This is adapted from our recent paper in F1000 Research, entitled “A multi-disciplinary perspective on emergent and future innovations in peer review.” Due to its rather monstrous length, I’ll be posting chunks of the text here in sequence over the next few weeks to help disseminate it in more easily digestible bites. Enjoy! This section describes the role and purpose of modern peer review. Next week, criticisms of the modern system of peer review!
- Peer Review: An Introduction.
- Peer Review: An Early History
- Peer Review: The Modern Revolution
- Peer Review: Recent Studies
The role and purpose of modern peer review
The systematic use of external peer review has become entwined with the core activities of scholarly communication. Without approval through peer review to assess importance, validity, and journal suitability, research articles do not become part of the body of scientific knowledge. While in the digital world the costs of dissemination are very low, the marginal cost of publishing articles is far from zero (e.g., due to time and management, hosting, marketing, and technical and ethical checks). The economic motivations for continuing to impose selectivity in a digital environment, and applying peer review as a mechanism for this, have received limited attention or questioning, and are often simply regarded as how things are done. Use of selectivity is now often attributed to quality control, but may be more about building the brand and the demand from specific publishers or venues. Proprietary reviewer databases that enable high selectivity are seen as a good business asset. In fact, the attribution is based on the false assumption that peer review requires careful selection of specific reviewers to assure a definitive level of adequate quality, termed the “Fallacy of Misplaced Focus” by Kelty et al.(2008).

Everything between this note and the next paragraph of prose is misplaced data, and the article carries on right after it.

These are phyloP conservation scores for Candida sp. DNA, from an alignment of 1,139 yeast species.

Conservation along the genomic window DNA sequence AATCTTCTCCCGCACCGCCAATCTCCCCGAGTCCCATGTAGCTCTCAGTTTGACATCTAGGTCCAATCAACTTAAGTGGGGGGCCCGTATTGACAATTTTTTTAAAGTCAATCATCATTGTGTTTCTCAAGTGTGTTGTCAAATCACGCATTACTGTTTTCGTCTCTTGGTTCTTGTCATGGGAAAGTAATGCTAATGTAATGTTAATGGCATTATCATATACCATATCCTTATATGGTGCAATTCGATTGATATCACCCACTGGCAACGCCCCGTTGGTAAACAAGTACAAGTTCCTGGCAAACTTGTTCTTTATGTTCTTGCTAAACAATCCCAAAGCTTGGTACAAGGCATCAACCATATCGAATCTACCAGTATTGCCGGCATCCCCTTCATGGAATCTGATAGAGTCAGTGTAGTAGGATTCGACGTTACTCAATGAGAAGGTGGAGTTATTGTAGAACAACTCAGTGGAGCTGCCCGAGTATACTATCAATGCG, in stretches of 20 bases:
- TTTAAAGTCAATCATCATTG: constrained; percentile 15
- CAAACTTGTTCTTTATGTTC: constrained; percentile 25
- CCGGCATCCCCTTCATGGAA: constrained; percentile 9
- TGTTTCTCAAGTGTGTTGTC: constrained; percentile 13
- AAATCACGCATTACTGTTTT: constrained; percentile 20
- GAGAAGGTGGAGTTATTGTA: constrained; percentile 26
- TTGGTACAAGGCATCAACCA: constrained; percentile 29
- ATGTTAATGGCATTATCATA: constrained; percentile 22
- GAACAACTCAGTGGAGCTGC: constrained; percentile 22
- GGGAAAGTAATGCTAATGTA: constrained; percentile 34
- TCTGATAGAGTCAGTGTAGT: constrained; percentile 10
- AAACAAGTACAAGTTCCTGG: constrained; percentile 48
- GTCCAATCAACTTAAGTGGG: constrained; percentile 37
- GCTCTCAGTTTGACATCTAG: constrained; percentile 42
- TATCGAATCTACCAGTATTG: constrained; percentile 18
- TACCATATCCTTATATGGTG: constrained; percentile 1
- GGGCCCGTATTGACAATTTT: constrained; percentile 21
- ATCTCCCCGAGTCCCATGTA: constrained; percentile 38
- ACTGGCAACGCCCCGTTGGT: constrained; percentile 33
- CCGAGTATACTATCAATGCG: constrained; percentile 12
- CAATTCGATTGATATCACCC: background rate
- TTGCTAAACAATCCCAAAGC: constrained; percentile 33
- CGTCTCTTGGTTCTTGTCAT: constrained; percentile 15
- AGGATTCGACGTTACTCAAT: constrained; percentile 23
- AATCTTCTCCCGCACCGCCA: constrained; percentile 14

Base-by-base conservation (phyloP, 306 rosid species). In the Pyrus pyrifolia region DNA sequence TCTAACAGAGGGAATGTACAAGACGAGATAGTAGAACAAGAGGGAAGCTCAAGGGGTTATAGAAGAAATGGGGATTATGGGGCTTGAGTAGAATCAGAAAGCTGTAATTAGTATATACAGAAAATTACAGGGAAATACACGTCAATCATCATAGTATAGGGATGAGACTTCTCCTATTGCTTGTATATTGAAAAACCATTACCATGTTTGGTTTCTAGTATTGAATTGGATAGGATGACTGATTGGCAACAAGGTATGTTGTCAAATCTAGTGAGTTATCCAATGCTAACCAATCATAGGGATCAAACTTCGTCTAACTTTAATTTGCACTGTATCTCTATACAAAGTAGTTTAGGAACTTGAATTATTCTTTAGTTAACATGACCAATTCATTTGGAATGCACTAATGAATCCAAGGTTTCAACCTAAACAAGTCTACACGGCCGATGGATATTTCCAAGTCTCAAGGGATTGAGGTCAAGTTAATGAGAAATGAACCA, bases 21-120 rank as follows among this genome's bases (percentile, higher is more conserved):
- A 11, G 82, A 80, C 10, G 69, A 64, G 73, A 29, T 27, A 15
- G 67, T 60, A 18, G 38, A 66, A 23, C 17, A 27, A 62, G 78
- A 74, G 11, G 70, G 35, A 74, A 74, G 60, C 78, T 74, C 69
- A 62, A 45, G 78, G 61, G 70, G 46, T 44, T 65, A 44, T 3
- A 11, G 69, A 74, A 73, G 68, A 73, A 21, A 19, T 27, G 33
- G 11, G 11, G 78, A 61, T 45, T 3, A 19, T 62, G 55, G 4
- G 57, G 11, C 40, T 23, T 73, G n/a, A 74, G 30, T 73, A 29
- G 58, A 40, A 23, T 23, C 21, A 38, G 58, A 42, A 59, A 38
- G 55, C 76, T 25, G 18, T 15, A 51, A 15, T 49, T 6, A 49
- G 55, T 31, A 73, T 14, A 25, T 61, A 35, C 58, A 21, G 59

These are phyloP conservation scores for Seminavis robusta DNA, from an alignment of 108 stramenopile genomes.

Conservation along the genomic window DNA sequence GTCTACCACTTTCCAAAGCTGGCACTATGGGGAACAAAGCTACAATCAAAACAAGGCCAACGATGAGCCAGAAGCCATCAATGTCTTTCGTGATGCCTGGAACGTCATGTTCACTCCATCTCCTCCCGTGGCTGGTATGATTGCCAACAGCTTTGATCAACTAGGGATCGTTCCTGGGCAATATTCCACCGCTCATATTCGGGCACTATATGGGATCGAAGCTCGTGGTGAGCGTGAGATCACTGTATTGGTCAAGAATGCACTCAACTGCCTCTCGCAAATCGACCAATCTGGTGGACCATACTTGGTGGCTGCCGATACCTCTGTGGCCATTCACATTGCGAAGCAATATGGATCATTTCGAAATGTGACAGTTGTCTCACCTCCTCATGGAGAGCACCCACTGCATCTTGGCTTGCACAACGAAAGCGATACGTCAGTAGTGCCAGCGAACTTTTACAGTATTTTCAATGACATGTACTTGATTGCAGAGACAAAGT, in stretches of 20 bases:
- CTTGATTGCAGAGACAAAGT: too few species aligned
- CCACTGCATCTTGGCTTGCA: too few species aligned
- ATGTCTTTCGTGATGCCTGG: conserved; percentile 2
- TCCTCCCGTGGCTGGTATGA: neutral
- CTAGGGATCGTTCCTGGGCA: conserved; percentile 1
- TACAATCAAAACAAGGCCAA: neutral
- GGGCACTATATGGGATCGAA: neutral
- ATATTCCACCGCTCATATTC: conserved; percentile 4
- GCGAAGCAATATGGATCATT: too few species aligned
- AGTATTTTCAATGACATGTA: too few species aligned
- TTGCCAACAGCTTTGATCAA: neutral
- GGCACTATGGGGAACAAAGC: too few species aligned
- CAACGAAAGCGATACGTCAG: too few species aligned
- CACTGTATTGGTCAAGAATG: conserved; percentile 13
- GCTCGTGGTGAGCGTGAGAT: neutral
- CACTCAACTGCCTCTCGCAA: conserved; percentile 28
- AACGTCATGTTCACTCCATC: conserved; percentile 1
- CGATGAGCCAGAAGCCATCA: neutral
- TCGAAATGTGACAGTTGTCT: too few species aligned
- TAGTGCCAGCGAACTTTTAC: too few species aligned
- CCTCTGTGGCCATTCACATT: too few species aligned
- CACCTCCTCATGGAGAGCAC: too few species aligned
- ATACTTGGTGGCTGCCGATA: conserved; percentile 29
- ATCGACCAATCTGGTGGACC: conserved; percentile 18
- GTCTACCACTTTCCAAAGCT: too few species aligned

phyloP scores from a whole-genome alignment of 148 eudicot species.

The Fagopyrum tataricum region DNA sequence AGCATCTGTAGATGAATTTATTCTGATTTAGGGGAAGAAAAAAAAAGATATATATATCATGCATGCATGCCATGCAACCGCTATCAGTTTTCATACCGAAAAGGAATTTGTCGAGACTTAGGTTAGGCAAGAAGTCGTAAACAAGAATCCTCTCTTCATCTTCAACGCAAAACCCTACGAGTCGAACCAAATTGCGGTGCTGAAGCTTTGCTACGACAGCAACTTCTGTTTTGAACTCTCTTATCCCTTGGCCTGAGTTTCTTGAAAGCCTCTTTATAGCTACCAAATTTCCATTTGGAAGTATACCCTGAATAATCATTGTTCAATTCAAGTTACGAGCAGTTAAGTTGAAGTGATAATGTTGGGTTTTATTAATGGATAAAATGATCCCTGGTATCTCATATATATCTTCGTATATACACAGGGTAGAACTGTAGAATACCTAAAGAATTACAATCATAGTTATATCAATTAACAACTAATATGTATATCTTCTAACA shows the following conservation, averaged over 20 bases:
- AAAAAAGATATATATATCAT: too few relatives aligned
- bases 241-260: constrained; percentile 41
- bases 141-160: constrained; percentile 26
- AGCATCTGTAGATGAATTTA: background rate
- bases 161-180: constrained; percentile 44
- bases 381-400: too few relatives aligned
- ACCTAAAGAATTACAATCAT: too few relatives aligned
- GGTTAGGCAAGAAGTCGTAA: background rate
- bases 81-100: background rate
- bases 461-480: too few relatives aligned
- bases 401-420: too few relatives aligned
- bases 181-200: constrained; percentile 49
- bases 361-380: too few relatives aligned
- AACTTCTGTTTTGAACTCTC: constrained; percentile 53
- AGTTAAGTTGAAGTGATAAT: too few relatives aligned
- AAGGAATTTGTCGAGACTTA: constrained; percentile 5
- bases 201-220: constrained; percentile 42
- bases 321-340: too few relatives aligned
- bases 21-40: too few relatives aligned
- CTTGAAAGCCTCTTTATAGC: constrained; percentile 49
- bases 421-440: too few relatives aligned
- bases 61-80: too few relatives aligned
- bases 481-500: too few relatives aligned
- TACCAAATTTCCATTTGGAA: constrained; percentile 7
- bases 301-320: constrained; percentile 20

In addition to being used to judge submitted material for acceptance at a journal, review comments provided to the authors serve to improve the work and the writing and analysis skills of the authors. This feedback can lead to improvements to the submitted work that are iterated between the authors, reviewers, and editor, until the work is either accepted or the editor decides that it cannot be made acceptable for their specific scientific journal. In other cases, it allows the authors to improve their work to prepare for a new submission to another venue. In both cases, a good (i.e., constructive) peer review should provide general feedback that allows authors to improve their skills and competency at preparing and presenting their research. In a sense, good peer review can serve as distributed mentorship.